Today—in addition to investing in digital advertising, TV and radio, and out-of-home marketing—Athletic is the official nonalcoholic beer sponsor of IRONMAN® and the Spartan Race series. They also sponsor Ragnar, USA Triathlon, the Association of Volleyball Professionals, and a number of local road races. Beyond events, the brand has a stable of ambassadors who fit its persona, including professional athletes, surfers, outdoor adventurers, and even NFL star J. J. Watt, who is also an investor. Athletic Brewing social channels are dotted with photos of products as well as people, ambassadors, and employees enjoying the outdoors or playing sports, often with a can of Athletic beer. The company even has NCAA collegiate

athletes on their ambassador roster. Beyond those high-profile types, the company’s ambassador network is now 1,500 strong. Many are fitness enthusiasts, but others are everyday individuals who are passionate about the brand.

“Our athlete sponsorships enable us to introduce the concept of nonalcoholic beer to millions of new consumers,” says Chris Furnari, Athletic’s Communications Manager. “These individuals share our products with their fans across social media, they appear in our marketing content, and they bring a tremendous amount of validation to a category that is still just a fraction of all the beer sold in America.”

The accolades from the press have also come pouring in, so to speak. Time named Athletic Brewing one of the 100 Most influential Companies of 2022, and Ad Age called them one of the top 20 hottest brands of 2022. Still, Furnari says great potential remains beyond Athletic’s initial target demographic of weekend warriors, young parents, and working professionals who embrace a performance-oriented lifestyle or who have reasons to avoid alcohol completely.

While those groups were the early adapters and brand champions for Athletic, nonalcoholic beer represents just 1 percent of all beer sales in the United States, and Athletic’s top-selling Run Wild IPA is available at just 17 percent of US licensed alcohol retailers. Furnari says that number would be lower if you included coffee shops, cafés, and delis with alcohol permits. That’s why using multiple forms of marketing to educate the segment of the population who avoids alcohol completely is a pillar of Athletic’s marketing strategy.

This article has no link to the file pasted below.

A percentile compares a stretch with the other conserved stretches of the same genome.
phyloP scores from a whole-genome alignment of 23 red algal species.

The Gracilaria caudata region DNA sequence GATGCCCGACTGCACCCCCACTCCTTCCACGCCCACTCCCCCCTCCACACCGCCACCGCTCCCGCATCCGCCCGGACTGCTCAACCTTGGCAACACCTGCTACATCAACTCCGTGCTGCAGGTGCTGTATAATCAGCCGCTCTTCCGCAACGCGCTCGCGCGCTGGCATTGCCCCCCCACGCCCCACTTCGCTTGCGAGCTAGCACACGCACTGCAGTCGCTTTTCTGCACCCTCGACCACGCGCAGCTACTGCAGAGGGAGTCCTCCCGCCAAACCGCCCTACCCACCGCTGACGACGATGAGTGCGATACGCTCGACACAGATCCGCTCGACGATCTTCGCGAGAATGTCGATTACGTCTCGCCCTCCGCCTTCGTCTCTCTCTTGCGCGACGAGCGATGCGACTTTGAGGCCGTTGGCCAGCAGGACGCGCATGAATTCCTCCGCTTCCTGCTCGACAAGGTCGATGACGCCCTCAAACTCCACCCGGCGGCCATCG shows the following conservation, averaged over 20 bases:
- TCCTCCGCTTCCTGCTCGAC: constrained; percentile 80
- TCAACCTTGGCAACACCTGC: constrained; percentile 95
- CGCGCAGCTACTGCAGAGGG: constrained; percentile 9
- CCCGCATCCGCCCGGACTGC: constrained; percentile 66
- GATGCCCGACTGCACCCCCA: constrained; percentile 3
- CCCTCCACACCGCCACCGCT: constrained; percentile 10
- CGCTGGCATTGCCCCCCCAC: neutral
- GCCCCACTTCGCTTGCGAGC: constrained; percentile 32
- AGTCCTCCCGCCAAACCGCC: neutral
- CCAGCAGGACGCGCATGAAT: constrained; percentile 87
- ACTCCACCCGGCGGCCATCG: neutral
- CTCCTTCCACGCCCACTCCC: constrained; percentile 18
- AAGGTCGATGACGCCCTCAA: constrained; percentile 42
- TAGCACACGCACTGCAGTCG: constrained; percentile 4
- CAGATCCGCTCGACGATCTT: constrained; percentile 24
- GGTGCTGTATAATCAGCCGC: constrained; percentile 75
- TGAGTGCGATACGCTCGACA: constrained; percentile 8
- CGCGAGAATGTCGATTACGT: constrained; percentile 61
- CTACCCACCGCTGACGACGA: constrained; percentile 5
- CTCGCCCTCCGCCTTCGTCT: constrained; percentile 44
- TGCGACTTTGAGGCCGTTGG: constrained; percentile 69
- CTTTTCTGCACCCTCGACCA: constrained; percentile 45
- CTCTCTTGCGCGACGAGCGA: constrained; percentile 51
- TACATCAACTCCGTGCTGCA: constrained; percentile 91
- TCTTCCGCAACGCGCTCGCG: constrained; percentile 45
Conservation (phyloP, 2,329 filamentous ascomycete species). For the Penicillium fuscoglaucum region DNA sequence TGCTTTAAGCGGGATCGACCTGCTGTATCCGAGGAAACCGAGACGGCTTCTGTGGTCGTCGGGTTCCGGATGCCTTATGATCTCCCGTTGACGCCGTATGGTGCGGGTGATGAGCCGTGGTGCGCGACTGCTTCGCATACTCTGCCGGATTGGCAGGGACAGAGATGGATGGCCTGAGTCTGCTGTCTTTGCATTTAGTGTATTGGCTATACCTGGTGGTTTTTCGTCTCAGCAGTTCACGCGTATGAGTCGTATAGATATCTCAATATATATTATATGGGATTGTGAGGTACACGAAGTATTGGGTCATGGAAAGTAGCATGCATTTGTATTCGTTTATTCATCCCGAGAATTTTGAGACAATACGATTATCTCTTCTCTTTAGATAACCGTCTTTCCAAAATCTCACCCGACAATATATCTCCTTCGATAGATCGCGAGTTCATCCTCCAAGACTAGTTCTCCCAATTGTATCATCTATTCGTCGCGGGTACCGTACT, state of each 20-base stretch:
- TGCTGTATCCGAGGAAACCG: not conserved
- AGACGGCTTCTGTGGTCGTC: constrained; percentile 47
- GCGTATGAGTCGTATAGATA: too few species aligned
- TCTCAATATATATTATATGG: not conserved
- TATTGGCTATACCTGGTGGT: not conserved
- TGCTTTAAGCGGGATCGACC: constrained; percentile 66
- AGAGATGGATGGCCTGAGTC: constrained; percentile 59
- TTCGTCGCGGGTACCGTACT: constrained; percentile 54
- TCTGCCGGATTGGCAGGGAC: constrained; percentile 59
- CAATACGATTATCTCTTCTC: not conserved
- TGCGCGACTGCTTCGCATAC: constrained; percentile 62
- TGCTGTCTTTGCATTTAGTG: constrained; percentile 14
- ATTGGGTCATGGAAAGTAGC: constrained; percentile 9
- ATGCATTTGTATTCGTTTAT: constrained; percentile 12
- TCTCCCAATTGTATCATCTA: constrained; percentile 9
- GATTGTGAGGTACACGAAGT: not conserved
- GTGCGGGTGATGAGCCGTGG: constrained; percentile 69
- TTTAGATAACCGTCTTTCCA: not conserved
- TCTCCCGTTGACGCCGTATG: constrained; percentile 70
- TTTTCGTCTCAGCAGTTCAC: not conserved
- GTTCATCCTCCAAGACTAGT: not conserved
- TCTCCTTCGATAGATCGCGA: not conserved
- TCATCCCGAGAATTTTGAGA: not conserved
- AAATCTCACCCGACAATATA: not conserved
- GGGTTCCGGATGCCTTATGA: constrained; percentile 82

“While the budgets have grown, and our tactics have become more sophisticated, the core thesis remains the same: there are more occasions for nonalcoholic beer than there are for full-strength beer, and it is our job to illustrate that to consumers,” Furnari says.

With all Athletic’s growth has come the opportunity to further the goal of Shufelt and Walker to make a positive impact in people’s lives. All the company’s 200+ employees are part owners, and in 2022, Athletic Brewing became a Certified B Corporation, thanks to its giving-back mentality. As part of its Two for the Trails charitable giving program, the company donates 2 percent of revenue to protecting and restoring outdoor spaces globally. Through its Community Impact Fund, Athletic also donates 1 percent of all sales to nonprofits that impact local communities. Athletic says its brewing teams are already at world-class levels of water recapture and efficiency, which has helped them reduce water usage by 70 percent, and they recently covered the roof of their San Diego facility with solar panels that will nearly take the building off the grid.

“By prioritizing social responsibility and giving back to our community, our customers understand that we not only value people and the environment, but are using our business as a force for good,” Furnari says. “Also, by including the roughly 50 percent of adults who don’t regularly consume alcohol in everyday social occasions, and by making moderation both accessible and aspirational, we believe we can make a huge positive impact on tens of millions of people’s lives.”

We’ll drink to that.

This article originally appeared in BEYOND PRINT as syndicated content and is subject to copyright protections. All rights reserved. Image(s) used under license from Shutterstock.